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Sky Report - November 2008

Standard Time Returns and Venus Creeps Towards Jupiter

On the first Sunday of November (the 2nd) , we fall back an hour and return to Eastern Standard Time. The sunset which was taking place about 6:15 p.m. now occurs at 5:15 p.m.(EST), when many are returning home from work. By evening news time on television, the sky is dark enough to see the brighter stars and planets. In the morning, the sunrise which had advanced to about 7:45 a.m. will now occur at 6:45 a.m.(EST). So school children taking an early bus will have more light as they wait. For a number of years, Standard Time in the fall started on the last Sunday in October and Daylight Time began on the first Sunday in April. But due to an Act of Congress in 2005, we altered our scheme beginning in 2007. As a result Daylight time now lasts nearly 8 months, starting in early March and ending in early November.

The most interesting November sky sight is the slow creeping of the brilliant planet Venus towards the bright planet Jupiter in the southwestern dusk. During November, Venus is approaching the Earth as her distance from us drops from 111 to 94 million miles. This intense point of light glides across the star group Ophiuchus in early November and then enters Sagittarius. At the start of November, Venus sets a little after 7 p.m. which increases to a few minutes before 8 p.m. at month’s end. (All preceding times are Standard Time.) You can easily identify Venus by her steady, intense light, outshining all other planets and night stars. The dimmer planet Jupiter is in eastern Sagittarius, at a distance of about 500 million miles from Earth. Jupiter’s greater distance and slower orbital motion causes it to move only about 5 degrees (10 moon widths) in November while Venus moves 40 degrees. At the start of November, the two planets are 32 degrees apart; the two planets end the month appearing only 2 degrees apart. At month’s end, Venus will appear underneath the dimmer Jupiter in the 6 p.m. southwestern dusk.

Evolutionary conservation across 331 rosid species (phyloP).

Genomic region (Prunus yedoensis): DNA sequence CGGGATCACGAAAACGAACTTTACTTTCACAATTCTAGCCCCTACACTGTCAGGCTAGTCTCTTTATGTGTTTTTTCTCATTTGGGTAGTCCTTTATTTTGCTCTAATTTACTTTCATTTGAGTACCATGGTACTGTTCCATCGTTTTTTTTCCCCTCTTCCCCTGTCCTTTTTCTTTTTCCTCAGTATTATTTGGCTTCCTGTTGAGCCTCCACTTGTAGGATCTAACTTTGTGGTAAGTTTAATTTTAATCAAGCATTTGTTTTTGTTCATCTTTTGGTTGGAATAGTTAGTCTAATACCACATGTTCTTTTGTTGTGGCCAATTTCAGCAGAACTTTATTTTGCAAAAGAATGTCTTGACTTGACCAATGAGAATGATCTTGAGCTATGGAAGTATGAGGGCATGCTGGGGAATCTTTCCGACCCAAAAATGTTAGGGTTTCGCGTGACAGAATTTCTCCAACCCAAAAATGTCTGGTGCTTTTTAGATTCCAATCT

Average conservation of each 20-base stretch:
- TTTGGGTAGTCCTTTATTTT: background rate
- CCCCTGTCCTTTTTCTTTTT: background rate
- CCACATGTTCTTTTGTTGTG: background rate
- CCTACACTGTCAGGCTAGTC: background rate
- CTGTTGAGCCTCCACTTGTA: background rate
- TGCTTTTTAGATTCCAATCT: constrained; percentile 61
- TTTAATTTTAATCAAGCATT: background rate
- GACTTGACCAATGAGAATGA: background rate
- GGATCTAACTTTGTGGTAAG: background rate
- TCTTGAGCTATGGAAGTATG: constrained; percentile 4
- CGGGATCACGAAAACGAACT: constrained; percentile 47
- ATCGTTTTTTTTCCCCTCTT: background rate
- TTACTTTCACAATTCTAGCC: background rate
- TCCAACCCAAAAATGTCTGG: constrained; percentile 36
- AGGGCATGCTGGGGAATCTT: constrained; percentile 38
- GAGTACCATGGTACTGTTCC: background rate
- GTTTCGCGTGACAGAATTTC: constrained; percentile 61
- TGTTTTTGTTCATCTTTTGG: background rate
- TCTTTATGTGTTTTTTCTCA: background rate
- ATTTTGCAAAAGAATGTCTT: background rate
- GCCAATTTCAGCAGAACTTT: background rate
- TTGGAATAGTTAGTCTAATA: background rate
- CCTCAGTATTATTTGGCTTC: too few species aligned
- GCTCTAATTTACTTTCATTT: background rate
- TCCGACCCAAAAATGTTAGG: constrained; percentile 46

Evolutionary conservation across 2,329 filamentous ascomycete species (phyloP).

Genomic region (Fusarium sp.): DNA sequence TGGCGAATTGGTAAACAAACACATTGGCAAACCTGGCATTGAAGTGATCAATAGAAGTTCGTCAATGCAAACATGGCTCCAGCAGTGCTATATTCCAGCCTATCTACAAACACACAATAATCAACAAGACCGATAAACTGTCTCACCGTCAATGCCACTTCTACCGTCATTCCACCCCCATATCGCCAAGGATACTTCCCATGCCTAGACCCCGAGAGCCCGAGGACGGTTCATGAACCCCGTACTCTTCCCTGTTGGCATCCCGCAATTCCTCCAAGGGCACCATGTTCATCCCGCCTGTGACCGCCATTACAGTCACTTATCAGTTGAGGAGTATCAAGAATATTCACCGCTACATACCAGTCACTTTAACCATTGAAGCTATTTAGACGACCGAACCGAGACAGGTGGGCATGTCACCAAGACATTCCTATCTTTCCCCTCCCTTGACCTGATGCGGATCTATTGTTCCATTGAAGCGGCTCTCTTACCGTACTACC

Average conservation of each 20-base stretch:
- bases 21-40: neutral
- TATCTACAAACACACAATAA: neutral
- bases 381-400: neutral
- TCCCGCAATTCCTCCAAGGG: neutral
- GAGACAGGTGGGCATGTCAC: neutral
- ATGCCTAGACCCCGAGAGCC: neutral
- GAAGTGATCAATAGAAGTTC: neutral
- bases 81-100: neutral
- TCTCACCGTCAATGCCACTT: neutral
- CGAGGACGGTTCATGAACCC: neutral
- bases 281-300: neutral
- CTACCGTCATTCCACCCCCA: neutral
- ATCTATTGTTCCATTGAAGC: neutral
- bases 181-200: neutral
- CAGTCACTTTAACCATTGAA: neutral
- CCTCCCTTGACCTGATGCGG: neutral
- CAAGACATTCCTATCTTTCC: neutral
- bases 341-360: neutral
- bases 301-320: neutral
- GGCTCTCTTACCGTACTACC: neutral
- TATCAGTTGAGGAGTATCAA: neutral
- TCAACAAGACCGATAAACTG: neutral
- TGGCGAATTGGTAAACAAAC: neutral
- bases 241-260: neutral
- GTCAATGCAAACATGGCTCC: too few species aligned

A slender crescent moon will appear to the left of the brilliant planet Venus on November 1st. On November 3rd, the moon will appear under the bright planet Jupiter. The evening moon appears half full on November 5th, offering the best views of its craters and mountains through binoculars or telescopes. (At full moon, more of the moon can be seen, but there are a few shadows so raised features such as craters and mountains don’t stand out by the shadows they cast.) The evening moon grows to full on the evening of November 12th, then shining in front of the stars of Aries. By November 19th, the moon appears half full in the morning sky; this moon is well seen in the early daylight hours in the western sky. On November 21st, the crescent moon appears near the bright planet Saturn in the southeastern dawn. On November 30th, a very slender crescent moon may be spied below and to the right of the Venus-Jupiter pair in the 5:45 p.m southwestern dusk.

The November program at the Frostburg State Planetarium is “StarDeath and Elements” with free public presentations on the Sundays at November 2, 9, 16 and 23 (no programs on November 30). Our show times are 4 p.m. and 7 p.m. Our programs begin with an informal tour of the current evening sky and good sights in the months ahead. The Planetarium is in Tawes 302. Tawes Hall is near the FSU Clock Tower, the Lane University Center and the Performing Arts Center (where many recitals, plays and musicals are staged). Park in the Performing Arts parking area and walk around the Performing Arts building to the right. Several hundred feet away on the left is Tawes Hall. To the right is the larger Compton Science Center. Call (301) 687-7799 to request a free bookmark (that includes a small map showing all these buildings); please leave your name and mailing address.

To contact Dr. Doyle, his mailing address is Planetarium, Frostburg State University, Frostburg, MD 21532 or by email at rdoyle@frostburg.edu.

By Dr. Bob Doyle


 

 

 

 

 

 

 

 


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